My first experience of Red Hot Spatula’s cooking was at the Clandestine Cake Club last year. Yvonne made these amazing gluten free Asian cakes called Kuihs that were steamed cakes made with rice flour, green bean flour and tapioca flour. I greedily ate a number of them that day before I physically had to stop myself from over eating my welcome. In fact I loved them so much that a few short weeks later I ordered a batch of my own to be delivered to work to share with my colleagues.
Since then Yvonne and I have crossed paths at many foodie events, markets and degustation evenings and I have grown to appreciate her passion and drive for success. Her business has grown from strength to strength and it is so inspiring to see someone reap the rewards from so much hard work.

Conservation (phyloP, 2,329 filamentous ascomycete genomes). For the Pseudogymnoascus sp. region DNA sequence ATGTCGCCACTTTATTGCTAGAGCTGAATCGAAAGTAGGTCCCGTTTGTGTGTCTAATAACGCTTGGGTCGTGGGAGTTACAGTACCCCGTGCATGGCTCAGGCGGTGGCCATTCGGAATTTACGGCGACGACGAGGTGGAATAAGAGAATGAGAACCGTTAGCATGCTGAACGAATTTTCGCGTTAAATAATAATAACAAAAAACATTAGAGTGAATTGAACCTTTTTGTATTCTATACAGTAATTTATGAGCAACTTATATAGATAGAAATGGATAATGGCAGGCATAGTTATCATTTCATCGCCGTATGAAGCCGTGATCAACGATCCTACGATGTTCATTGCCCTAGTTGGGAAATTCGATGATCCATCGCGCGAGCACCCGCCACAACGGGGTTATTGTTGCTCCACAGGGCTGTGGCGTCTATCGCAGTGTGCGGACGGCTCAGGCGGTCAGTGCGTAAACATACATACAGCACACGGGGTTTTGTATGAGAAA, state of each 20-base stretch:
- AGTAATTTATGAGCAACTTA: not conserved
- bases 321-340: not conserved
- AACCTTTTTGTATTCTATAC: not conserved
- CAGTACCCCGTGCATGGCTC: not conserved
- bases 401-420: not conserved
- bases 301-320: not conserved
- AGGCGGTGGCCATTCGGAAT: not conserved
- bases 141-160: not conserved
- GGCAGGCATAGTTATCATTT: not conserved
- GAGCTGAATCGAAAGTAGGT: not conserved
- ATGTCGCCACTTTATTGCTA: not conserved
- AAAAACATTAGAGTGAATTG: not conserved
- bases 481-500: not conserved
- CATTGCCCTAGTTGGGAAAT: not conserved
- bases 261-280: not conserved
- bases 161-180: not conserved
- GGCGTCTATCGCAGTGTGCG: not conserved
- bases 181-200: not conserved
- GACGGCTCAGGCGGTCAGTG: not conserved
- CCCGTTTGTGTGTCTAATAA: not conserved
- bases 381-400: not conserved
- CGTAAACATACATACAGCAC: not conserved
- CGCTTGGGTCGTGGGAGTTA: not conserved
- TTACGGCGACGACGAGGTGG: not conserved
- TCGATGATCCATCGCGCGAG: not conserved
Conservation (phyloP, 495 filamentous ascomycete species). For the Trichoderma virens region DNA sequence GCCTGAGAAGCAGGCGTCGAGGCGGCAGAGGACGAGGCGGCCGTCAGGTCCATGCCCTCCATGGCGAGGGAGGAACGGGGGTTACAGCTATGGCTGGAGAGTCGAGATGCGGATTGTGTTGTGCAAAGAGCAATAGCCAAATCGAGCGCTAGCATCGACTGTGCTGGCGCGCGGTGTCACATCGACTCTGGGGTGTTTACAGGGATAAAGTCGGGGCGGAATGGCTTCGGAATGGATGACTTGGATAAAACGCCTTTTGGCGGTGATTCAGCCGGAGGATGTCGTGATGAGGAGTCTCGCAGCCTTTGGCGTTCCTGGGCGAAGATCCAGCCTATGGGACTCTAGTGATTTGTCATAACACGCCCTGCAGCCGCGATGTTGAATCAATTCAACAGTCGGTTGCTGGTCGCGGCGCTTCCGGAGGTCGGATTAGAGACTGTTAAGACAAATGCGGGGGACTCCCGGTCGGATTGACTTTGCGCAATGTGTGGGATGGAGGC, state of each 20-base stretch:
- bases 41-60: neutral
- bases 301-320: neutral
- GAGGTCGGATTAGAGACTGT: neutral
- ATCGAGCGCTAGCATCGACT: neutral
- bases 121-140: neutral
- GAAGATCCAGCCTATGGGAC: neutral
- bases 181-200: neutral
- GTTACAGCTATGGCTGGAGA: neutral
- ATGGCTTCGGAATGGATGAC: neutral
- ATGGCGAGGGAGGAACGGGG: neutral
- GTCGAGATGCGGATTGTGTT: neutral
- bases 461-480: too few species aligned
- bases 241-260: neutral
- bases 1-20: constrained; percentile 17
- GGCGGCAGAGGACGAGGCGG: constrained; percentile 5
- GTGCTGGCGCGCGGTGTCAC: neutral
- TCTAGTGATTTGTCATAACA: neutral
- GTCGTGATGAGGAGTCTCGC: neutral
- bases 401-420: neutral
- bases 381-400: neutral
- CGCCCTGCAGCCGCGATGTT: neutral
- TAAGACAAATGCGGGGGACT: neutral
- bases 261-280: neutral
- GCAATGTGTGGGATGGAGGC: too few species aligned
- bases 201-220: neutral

One of our best wedding presents that we received was a gift voucher for a degustation at Dear Friends Restaurant in Caversham. Dear Friends is owned and run by Welshman Kiren Mainwaring and his Canadian wife Kelli. My first introduction to this team’s talent was at the final Largesse dinner held at Petit Mort last year. For this charity event he created a spectacular and beautiful dish of air dried ham, Swan Valley yolk, ajo blanch and foraged herbs. Since this evening I have longed to make the trip to their restaurant in the Swan Valley to be wowed by his creations once again.
Part Two: Our Phuket Wedding Villa at Andara Resort